But when Schnatter heard about the proposed deal Saturday, he sent the board his own proposal with similar terms, according to an SEC filing. In addition to a $200 million investment with the option to invest $50 million more in the future, Schnatter offered a lower dividend rate and limited voting rights for the new shares. The special committee rejected the offer.
"The Special Committee unanimously concluded that the Starboard investment was superior to Mr. Schnatter's proposal and that the Starboard investment was in the best interest of all Papa John's shareholders," a company spokesperson said in a statement.
Schnatter voted against the Starboard deal, according to a company spokesman. Other directors were unanimously in favor of Starboard's proposal.
It wasn't immediately clear how Schnatter planned to fund his proposed transaction. He had previously reached out to third parties, either directly or through an intermediary, to explore his own deal for Papa John's, according to SEC filings.
Schnatter also said in Monday's filing that he is also "evaluating the legal remedies available to him."
Wayne University law professor Peter Henning said the board's decision is typically protected from legal action by the business judgment rule, which presumes that executives make decisions in the best interest of the company.
"[Schnatter] would probably have to show a conflict of interest with the board, which isn't easy to do in this situation," Henning said.
Shares of Papa John's jumped 11 percent Monday, but the stock, which has a $1.3 billion market value, is still down nearly 30 percent over the past year.
Last year, Papa John's hired Bank of America Merrill Lynch and Lazard to explore selling the chain. However, the effort was complicated by Schnatter's stake and Papa John's uneven earnings performance. The Starboard stake does not rule out a sale, according to a person familiar with the matter. The deal also gives Starboard the option to invest 50 million more in Papa John's through March 29.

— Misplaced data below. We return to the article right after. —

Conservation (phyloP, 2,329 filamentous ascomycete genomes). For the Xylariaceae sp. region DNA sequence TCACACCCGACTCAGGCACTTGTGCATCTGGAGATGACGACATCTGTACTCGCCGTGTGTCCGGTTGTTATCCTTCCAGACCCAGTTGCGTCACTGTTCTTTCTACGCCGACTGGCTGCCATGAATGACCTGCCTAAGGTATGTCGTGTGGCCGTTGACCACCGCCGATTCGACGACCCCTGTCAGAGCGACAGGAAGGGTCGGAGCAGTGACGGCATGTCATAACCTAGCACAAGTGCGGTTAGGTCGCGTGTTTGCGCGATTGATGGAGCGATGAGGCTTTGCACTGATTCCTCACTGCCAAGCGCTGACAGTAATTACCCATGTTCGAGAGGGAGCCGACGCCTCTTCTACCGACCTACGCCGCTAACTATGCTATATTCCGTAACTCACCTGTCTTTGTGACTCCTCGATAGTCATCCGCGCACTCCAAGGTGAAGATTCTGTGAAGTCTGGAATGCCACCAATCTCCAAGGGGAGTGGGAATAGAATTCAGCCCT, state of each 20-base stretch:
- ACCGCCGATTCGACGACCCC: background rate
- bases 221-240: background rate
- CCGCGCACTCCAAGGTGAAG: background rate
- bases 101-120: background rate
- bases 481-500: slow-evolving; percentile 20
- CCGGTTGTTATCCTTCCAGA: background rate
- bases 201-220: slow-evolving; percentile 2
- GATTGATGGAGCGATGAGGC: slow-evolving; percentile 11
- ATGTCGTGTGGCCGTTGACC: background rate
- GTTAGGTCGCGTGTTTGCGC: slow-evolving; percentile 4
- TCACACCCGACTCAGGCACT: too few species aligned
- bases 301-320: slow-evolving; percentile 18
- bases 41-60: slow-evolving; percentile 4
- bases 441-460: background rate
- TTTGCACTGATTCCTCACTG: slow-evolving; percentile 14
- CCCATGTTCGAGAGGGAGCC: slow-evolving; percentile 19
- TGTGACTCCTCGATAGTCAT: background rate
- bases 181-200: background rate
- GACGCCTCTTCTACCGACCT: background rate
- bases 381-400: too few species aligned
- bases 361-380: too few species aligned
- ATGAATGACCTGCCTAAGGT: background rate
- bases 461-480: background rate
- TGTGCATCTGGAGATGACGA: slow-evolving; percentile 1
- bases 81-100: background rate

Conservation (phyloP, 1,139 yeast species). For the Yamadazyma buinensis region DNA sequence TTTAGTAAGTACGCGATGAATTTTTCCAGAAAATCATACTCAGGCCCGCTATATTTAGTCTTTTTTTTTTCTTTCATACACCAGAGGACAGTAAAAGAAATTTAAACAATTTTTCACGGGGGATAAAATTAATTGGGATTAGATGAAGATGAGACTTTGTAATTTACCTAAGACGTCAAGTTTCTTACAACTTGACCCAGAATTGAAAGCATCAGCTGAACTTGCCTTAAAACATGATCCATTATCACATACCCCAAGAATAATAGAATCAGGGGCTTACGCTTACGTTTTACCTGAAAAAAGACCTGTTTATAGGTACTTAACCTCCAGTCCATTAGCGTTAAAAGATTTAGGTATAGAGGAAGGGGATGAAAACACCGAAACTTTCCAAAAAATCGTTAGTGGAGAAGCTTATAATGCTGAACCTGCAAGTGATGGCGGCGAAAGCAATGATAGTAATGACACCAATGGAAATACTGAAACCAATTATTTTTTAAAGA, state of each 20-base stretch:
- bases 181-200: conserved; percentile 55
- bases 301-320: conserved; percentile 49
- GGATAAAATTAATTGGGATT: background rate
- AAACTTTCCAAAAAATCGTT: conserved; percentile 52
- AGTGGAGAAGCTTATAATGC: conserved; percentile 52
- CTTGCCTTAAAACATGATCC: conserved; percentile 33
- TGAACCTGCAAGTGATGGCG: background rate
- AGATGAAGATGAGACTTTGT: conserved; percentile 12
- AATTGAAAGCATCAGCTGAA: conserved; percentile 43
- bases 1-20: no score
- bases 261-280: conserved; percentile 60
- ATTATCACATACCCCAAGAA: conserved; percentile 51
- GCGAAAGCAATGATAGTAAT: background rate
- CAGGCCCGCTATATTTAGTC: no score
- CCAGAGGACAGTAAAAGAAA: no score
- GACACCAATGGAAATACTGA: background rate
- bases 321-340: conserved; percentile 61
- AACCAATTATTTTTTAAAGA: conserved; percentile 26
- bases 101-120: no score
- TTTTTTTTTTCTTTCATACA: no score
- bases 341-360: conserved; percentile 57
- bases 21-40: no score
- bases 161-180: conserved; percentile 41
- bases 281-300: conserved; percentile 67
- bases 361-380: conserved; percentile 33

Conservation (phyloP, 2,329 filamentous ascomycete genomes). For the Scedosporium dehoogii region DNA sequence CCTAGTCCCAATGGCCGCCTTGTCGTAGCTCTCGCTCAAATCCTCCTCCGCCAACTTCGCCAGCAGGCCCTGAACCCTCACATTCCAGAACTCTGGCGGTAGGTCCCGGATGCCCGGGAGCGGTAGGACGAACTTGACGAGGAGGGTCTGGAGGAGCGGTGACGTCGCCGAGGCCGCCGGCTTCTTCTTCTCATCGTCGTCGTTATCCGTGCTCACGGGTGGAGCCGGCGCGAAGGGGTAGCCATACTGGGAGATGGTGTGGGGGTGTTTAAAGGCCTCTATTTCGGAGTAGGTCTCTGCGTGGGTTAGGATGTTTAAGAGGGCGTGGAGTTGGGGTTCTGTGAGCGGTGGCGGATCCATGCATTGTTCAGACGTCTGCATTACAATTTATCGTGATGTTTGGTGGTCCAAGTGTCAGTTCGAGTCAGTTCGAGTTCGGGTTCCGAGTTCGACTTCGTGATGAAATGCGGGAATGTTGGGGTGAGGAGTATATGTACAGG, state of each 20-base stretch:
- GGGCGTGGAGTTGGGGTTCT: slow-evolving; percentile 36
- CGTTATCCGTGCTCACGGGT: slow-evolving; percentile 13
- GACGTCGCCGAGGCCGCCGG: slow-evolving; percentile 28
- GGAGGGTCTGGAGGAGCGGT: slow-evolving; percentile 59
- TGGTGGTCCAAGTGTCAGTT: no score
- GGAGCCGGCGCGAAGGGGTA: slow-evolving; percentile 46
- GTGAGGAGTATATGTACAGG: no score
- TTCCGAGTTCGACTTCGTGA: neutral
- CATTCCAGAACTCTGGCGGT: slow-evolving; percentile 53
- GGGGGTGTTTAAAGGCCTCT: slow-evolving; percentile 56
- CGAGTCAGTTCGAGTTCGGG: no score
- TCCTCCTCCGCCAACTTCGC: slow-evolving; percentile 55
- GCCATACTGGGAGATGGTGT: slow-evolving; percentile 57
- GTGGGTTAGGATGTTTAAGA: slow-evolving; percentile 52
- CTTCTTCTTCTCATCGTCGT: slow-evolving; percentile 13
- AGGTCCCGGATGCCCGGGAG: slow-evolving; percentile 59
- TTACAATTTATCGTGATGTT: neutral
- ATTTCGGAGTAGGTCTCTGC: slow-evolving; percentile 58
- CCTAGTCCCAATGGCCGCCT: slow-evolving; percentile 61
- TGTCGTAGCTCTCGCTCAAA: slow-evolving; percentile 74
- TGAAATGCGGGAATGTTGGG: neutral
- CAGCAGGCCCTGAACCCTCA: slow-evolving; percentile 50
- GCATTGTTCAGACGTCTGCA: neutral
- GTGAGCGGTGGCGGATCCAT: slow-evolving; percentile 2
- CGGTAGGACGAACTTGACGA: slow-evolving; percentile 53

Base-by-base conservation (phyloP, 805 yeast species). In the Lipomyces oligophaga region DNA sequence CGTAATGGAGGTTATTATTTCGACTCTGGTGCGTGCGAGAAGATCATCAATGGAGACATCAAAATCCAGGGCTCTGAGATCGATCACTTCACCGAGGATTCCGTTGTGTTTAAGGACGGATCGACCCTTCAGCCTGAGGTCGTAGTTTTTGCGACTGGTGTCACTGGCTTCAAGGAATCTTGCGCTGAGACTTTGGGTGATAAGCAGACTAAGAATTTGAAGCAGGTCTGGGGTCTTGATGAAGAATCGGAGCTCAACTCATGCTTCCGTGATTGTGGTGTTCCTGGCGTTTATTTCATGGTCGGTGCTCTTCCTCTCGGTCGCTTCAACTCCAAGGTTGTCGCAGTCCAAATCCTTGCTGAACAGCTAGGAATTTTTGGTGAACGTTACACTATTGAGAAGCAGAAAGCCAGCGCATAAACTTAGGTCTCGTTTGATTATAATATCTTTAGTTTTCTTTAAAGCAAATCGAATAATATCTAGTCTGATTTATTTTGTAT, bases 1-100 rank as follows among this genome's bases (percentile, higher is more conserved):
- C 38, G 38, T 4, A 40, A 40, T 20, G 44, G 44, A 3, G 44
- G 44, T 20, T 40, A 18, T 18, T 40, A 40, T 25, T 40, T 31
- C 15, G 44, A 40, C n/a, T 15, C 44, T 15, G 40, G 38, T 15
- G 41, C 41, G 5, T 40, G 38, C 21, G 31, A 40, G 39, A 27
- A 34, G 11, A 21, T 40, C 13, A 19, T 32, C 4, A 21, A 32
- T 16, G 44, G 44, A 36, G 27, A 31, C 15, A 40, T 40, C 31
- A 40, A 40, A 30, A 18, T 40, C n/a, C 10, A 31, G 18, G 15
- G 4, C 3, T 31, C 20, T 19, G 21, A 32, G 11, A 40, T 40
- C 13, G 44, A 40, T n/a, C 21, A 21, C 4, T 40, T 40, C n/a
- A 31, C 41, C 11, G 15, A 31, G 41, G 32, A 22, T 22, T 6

The chain's founder has been locked in a feud with the company ever since he gave up his role as chairman in July. Prior to leaving the company, Schnatter became embroiled in number of public scandals, including his use of the N-word on a conference call that led to calls for boycotts. A poison pill plan put in place by the board after his ouster prohibits him from purchasing more stock until July 2019.
Also Monday, the company reduced its outlook for 2018 earnings to the lower end of the prior range of $1.30 to $1.60. In 2017, it earned $2.51 per share. The public relations crisis primarily hit North American sales, with same-store sales in the region dropping by 8.1 percent in the fourth quarter. In January, they declined even more, falling by 10.5 percent.
Despite its public relations challenges, the restaurant remains a desirable target, should questions around its ownership be resolved, sources say. Pizza is one of the few food items that, like hamburgers, scales well internationally. With sufficient investments in technology, there may be opportunity to revive the brand to echo the resurgence enjoyed by Domino's after its own technology investments.